When the temperatures rise outside, you want to know that you have a car cabin ready to provide relief. So, what do you do when the cabin isn’t cooling off, and you are left in the sweltering heat?
You may need to consider having the air conditioning recharged. But how much does an AC recharge cost, and how often should this service be performed?
In this guide, I cover all of the factors that affect this cost. I also cover how often the AC should be recharged and show you some signs that might be noticed. There’s even a small section discussing how long a recharge can take, just so you are prepared. At the end of the article, I talk about whether you should drive the vehicle when the AC needs a recharge.
How Much Does an AC Recharge Cost?
On average, it may only cost between $25 and $100 to recharge the car AC yourself if you have experience and expertise. Otherwise, you could spend $100 to $350 to have a professional handle the whole recharge and leak test process for you.
The cost depends on the type of car you drive and if there are any other repairs needed. You also have to remember that you should not only charge the AC with more refrigerant, but the whole leak test process is also needed, and it can cost some money.
In some countries, it is illegal to work on a car’s air conditioning system without special certifications and the right tools. Doing something wrong when topping up the AC system is not only bad for the environment, but can also cause personal injuries or serious damage to your AC system, which is why you should consider having a professional do the job.
Estimated AC Recharge Cost by Car Model
These are the average estimated recharge cost by car model. The AC Recharge Cost can also differ depending on your engine type and year model.
|Car Model||AC Recharge Cost|
Factors Affecting AC Recharge Cost
1. Make/Model of Vehicle
As with any type of fluid used in your vehicle, the cost is going to significantly depend on the type of car or truck you are driving. You won’t need as much refrigerant with a compact car as you would with a heavy-duty truck or van.
Additionally, if you are having someone else work on the vehicle, the labor rate will be different if it’s hard to recharge. Not every vehicle is simple to pump back up.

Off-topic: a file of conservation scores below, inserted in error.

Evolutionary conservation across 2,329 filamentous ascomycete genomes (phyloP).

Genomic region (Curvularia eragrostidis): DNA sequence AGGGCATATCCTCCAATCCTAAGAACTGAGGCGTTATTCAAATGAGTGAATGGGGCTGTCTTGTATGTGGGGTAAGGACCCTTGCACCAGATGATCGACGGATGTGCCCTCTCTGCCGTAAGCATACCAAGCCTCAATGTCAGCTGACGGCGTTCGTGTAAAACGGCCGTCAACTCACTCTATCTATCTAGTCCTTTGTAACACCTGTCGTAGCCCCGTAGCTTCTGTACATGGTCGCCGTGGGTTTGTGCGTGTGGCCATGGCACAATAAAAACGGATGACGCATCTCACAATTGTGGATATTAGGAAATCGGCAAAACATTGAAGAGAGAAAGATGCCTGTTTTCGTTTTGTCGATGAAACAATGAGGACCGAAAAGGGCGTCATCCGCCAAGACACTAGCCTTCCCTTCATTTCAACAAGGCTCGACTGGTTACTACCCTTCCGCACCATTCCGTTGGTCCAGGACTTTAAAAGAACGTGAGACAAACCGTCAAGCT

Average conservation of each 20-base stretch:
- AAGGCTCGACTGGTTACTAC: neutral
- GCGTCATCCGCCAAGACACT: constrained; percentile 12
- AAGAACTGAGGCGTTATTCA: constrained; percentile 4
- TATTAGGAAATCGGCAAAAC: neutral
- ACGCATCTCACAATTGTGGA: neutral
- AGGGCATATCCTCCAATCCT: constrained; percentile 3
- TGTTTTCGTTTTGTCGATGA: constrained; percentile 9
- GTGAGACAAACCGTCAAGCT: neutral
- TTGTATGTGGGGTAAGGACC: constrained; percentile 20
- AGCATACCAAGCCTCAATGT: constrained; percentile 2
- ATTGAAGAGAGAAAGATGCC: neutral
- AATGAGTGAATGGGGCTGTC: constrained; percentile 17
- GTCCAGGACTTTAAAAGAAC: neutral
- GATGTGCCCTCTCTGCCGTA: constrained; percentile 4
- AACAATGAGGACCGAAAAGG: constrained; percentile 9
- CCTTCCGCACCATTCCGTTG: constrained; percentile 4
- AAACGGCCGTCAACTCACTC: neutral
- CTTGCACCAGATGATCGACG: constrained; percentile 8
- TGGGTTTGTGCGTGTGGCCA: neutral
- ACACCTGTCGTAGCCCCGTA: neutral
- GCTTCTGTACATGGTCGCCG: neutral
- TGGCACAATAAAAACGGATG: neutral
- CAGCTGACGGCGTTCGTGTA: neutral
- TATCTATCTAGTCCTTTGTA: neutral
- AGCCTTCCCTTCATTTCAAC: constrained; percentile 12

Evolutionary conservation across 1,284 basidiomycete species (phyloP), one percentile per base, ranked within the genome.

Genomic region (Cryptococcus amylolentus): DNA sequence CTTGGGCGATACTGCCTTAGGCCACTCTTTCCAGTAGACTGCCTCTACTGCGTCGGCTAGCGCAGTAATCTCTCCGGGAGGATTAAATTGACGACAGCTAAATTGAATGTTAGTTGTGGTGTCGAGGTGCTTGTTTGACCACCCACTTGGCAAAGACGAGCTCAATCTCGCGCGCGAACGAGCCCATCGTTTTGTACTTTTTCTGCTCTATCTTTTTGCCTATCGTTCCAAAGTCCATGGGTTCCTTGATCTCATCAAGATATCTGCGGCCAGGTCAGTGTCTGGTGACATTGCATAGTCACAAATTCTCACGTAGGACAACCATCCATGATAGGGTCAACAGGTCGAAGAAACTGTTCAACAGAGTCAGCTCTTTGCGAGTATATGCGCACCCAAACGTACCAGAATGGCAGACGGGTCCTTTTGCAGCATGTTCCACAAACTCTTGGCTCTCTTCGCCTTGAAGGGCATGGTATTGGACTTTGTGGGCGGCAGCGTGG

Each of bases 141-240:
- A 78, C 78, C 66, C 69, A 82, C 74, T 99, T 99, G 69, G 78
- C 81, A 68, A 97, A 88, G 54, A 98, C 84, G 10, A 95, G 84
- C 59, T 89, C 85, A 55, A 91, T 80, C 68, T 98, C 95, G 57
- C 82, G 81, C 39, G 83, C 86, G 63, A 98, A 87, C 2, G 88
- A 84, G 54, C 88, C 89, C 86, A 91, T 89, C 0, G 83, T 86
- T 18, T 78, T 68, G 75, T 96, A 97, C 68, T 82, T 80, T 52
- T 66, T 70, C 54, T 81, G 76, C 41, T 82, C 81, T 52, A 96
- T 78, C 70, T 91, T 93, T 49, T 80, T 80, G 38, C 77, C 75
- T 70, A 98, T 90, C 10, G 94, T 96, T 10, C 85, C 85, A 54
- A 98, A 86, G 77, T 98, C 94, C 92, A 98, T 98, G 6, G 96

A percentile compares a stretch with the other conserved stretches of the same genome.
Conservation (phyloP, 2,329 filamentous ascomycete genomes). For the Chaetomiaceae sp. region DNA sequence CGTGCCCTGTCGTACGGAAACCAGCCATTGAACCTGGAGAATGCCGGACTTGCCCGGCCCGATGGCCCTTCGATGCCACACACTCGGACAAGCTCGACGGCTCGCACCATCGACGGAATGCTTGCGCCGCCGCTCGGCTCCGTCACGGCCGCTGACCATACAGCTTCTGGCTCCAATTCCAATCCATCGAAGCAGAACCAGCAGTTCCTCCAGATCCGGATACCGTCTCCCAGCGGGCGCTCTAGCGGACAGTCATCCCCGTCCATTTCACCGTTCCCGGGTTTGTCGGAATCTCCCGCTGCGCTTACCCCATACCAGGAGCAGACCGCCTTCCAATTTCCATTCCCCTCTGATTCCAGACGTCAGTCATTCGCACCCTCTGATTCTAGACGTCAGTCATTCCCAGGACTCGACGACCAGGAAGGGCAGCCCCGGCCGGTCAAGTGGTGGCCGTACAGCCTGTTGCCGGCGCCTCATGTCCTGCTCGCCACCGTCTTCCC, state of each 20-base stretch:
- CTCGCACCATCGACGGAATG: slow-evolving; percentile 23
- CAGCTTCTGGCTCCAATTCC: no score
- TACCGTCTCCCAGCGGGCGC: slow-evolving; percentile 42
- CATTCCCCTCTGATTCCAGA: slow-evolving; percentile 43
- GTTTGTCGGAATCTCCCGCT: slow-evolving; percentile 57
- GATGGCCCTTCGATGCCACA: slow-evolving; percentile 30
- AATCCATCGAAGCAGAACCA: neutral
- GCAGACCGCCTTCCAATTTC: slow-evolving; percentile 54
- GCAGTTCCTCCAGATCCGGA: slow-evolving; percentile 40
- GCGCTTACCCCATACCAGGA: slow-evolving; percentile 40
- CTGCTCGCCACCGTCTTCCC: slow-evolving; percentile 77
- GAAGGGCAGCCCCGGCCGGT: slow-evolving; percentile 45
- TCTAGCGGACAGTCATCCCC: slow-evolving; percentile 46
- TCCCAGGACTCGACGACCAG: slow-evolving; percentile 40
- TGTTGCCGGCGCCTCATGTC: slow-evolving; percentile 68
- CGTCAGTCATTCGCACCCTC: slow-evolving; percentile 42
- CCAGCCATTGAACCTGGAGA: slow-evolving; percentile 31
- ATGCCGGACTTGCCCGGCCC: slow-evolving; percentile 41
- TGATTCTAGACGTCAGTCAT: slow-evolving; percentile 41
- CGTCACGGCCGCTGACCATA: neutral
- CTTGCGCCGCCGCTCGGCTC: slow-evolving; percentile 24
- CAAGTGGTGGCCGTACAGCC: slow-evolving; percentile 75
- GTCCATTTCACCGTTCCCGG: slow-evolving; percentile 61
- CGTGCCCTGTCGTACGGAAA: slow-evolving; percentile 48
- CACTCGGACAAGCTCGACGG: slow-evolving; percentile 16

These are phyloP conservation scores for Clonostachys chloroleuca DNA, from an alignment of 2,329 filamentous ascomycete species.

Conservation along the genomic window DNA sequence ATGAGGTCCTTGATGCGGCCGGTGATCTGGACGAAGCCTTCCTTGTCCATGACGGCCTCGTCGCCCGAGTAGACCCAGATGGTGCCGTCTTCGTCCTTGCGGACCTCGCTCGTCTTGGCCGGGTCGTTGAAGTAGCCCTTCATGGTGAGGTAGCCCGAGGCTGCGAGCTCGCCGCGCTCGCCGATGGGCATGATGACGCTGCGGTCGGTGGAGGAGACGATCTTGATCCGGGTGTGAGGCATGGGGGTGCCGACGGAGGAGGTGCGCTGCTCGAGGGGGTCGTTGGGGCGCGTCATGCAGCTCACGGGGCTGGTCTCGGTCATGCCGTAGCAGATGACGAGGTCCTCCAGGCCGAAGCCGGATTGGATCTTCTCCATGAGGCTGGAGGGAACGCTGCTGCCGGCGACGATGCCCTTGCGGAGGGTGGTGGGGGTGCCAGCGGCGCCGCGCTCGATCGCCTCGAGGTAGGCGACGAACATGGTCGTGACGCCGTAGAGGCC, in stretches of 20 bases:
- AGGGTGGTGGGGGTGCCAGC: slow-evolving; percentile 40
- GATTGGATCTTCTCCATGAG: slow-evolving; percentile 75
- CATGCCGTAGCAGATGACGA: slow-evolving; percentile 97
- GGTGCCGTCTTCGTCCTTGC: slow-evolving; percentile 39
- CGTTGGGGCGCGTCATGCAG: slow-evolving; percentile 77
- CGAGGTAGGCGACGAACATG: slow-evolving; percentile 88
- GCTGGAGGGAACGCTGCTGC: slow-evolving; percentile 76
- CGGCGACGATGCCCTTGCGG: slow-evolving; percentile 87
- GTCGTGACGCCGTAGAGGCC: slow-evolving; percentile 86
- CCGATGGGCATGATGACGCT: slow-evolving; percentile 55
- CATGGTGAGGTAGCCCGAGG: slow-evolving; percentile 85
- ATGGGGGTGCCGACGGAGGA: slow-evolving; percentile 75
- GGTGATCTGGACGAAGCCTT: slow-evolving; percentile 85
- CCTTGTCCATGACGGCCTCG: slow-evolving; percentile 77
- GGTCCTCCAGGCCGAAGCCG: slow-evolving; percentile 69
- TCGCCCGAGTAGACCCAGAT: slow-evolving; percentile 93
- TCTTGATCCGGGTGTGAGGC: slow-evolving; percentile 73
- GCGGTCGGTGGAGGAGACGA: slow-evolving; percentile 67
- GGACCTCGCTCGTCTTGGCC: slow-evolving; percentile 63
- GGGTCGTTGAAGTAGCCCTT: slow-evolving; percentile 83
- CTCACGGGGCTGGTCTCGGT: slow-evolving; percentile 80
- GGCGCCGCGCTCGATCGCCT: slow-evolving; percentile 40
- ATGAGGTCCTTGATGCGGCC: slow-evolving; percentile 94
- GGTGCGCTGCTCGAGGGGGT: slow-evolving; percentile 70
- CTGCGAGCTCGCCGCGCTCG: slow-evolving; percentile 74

To give you a better example, we can look at some approximate costs based on various popular models. Professionally, you might spend $200 to $275 for your F-Series recharge, which will be similar to a Chevy Silverado recharge. On the other hand, recharging the AC in a Toyota Corolla may only cost you $175 to $250. Because of the size of the car, the price will also be similar to the Nissan Altima. You can gauge a lot of the prices by the size of the vehicle.
There’s one major exception to this rule. If you drive a luxury vehicle, the cost to work on it can be much higher, especially if you have to visit a specialized shop to get the work done.
2. DIY vs. Professional
If you can recharge the system yourself, you only need to purchase the refrigerant. As long as you have all of the gauges, tools, and certifications needed in your location, you won’t have to spend money on anything else.
On the other hand, having a professional recharge will cost far more. If you can visit a local lube station or neighborhood repair shop, you will likely still be able to spend less than if you take your vehicle to the dealership.
3. Other Repairs Required
Because the air conditioning system is closed, the refrigerant shouldn’t need to be recharged unless a problem has occurred. Of course, it can leak down a small amount over time, but if you notice that the recharges are frequently happening, there’s something else going on.
For this reason, you must factor in the cost of other repairs that might be necessary. Rubber seals might have dried up, allowing the refrigerant to leak out. There could also be failing hoses, lines or components that are allowing leaks.
A leaking or bad AC condenser is also a common issue, and it does no good to recharge the system and have the new refrigerant leak out again, which is why you want to make the repairs now.
How Often Should Car AC be Recharged?
There’s no set requirement on when to recharge the car AC. It’s not part of the recommended maintenance, because the goal is that you shouldn’t need to recharge it since the system is closed. However, that’s just a dream, because any minor defect can lead to a refrigerant leak, causing you to need a recharge.
Ideally, you won’t need to have the recharge more than every few years. If you are having the air conditioning recharged more often, there’s probably something wrong that should be looked at by a professional.
How Long Does it Take to Recharge an AC System?
If you have the skills to do it yourself, it shouldn’t take you longer than 30 to 60 minutes to complete the job. Recharging an air conditioning system doesn’t take long, but the leak test is what takes most of the time. You usually want to pressure or vacuum test the AC system for at least 30 minutes.
On the other hand, it’s naturally going to take longer at a shop. While the service itself doesn’t take more time, there are other factors adding to the time. For example, you first have to wait for your car to be taken into the bay. If there are other vehicles before yours, that wait time could be extensive.